I remember my dad drinking a lot of coffee when I was growing up. Instant decaf coffee. The brand was Sanka and we always had a large jar of it at home. It was my job to boil the water in the tea kettle and make him a cup of Sanka, whenever he asked. Which was at least a couple of times a day.

That was the 1970s. Fast forward a few decades and coffeehouses like Peet’s and Starbucks popped up, serving espresso-based coffees with fancy names like latte, mocha Frappuccino and Americano that started to dominate the coffee scene. So you can imagine my surprise when I discovered that instant coffee is back and it has a new name: VIA Instant.

I don’t remember when I discovered VIA Instant was offered by Starbucks, but over the years I’ve become a bit of a coffee snob, so I’d never tried it. Actually, my current favorite coffee is Lavazza Classico medium roast, which I make every morning in my drip coffee maker. Friends and other visitors to my home comment on how flavorful and fresh it tastes.

So you can imagine my surprise when my niece Rachel gifted me a box of VIA Instant French roast coffee packets last week. My first thought was, “Toss it.” Then I said to myself, “What the heck. I could at least try it.” And what I’ve discovered is that it is just strong enough and so fresh-tasting that I am going to make it my newest travel companion on airplane trips. Instead of being disappointed with airplane or hotel coffee, I am going to be asking for a cup of steaming hot water and making my own. Rather than searching for the next fancy Third Wave, indie coffee brew – good, old instant coffee reinvented is my new go to. Sometimes the best ideas can be so simple.

So thank you to whoever reinvented instant coffee. It’s amazing how much more appealing something is with a new brand, a new look and a more modern approach. And to think, it was right under my nose the whole time!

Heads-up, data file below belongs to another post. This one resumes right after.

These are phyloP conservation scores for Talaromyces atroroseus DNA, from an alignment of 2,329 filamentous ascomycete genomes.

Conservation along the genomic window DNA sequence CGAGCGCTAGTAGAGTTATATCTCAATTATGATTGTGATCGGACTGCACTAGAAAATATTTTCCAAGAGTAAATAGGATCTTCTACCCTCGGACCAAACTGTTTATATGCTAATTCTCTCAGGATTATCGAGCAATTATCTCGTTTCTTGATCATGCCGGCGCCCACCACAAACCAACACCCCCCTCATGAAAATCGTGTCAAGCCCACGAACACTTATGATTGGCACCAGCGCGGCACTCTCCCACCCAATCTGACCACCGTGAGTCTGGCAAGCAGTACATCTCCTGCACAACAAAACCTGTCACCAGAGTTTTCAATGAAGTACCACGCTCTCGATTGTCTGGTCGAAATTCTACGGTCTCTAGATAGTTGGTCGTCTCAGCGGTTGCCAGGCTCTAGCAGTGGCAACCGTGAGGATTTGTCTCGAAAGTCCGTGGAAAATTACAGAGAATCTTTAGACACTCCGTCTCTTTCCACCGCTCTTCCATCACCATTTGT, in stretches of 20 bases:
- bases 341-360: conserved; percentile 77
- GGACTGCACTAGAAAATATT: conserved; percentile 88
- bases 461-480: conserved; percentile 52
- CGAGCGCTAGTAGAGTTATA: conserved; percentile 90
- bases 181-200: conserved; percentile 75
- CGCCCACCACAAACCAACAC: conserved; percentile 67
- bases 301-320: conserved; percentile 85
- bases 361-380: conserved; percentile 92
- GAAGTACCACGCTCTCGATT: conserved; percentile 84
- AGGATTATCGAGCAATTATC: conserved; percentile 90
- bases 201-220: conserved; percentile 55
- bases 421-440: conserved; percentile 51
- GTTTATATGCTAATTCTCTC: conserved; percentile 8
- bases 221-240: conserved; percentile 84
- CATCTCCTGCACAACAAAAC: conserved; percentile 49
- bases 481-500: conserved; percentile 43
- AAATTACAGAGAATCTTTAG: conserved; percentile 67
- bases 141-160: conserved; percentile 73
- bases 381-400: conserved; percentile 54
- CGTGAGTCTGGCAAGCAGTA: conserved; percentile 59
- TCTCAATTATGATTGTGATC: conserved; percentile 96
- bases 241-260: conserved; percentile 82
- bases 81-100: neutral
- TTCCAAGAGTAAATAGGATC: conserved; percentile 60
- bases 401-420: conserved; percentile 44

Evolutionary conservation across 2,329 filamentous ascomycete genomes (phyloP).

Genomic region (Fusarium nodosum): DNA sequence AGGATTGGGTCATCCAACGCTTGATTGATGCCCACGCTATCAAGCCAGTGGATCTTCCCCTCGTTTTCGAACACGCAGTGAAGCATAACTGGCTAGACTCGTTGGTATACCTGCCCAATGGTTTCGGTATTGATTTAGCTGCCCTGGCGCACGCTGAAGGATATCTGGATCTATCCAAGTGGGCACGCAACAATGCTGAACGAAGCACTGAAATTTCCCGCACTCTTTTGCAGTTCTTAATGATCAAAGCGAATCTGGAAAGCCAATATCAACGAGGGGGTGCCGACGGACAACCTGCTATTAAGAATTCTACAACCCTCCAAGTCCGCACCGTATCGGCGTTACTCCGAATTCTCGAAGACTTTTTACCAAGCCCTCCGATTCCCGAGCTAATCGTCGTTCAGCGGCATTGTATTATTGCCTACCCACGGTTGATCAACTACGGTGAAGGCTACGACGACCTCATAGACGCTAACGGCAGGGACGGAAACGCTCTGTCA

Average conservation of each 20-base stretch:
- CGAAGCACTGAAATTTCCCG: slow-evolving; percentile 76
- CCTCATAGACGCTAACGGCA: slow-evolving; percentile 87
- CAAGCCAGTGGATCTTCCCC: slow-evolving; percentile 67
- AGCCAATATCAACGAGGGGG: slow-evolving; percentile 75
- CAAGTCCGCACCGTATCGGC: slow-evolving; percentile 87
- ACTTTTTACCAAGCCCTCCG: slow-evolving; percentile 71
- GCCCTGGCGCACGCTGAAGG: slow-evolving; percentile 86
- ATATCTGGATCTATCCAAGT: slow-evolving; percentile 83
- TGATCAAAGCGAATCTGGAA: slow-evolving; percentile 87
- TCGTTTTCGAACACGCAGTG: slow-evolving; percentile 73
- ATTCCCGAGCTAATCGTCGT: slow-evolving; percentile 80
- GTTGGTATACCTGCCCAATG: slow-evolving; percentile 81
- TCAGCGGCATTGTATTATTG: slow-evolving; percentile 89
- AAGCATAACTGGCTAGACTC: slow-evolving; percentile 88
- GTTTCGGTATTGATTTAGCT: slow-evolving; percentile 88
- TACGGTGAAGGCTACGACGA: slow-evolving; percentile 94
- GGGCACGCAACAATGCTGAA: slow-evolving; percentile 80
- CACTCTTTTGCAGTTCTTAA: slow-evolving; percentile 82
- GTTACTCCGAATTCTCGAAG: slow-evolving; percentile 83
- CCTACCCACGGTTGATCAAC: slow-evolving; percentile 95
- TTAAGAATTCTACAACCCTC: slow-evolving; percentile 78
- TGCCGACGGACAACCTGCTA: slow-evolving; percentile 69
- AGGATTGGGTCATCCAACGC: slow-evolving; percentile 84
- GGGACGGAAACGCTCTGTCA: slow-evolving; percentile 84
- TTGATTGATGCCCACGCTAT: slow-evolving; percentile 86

Karen

 

I go to a fair number of conferences where speakers are up on a stage (in front of hundreds or thousands). Over the years, I’ve noticed that the acceptable dress code for speakers has changed.

A few decades ago, male speakers always wore a suit and tie. Female speakers wore a dress or pantsuit. Both were formal in their dress. I suppose this was not only to signal that they were “pros,” but also because most of us attending conferences dressed in business attire. Back in the day, that may have included a suit.

I’ll never forget when I saw leadership guru Simon Sinek speak at a CEO business conference about 10 years ago. He was one of the first speakers I noticed that dressed more informally. In fact, I recall that he was NOT wearing a jacket. He wore jeans with a shirt (sleeves rolled up) and his well-known orange watch (orange is his favorite color).

Then I started noticing a trend at conferences—thought leadership speakers, who were comfortable with themselves, always dressed casually. It became obvious to me that they had nothing to prove to their audiences; they were comfortable in their own skin. So they dressed like they always dress, in their comfort clothes.

So Simon Sinek was part of my inspiration to change the way I dress when I attend conferences or do public speaking. You will almost 100 percent of the time find me in dark jeans. I feel it humanizes me. It makes me more relatable and approachable as a speaker.

Have you ever thought about that? What vibe do you give out with the way you dress? Do you want to be perceived as rigid or flexible? Approachable or aloof? Easy to talk to or set in your ways?

Especially in business, I think it’s an important factor to take into consideration when dressing for a meeting, event or conference.

I’ll never forget the day a few years ago when we had a visit from one of our growers. I had come to work a bit dressed up and my grower relations person gave me a look. I asked, “Should I go home and change into my jeans and boots before our grower arrives?” She nodded. Thankfully I live close to my office and ran home to change. Funny thing—when I was meeting with the grower later that afternoon, he commented to me, “I feel so comfortable with you, Karen. I had a meeting with someone from another company and they looked so uptight in their suit. I don’t feel like they understand me and my business challenges.” Those unsolicited comments just confirmed my theory: how you appear (your clothing and style) can influence a deal or a relationship. It can make you more relatable.

What inspired me to write about this? I was reading a paper (online) and noticed an executive was on stage at a conference talking about future trends and consumers. It didn’t make sense to me that the executive was dressed in a suit and tie. If he was talking about future trends, I think he should have been dressed like Simon Sinek. In jeans and rolled-up shirt sleeves. He would have looked like he was in tune with consumer trends.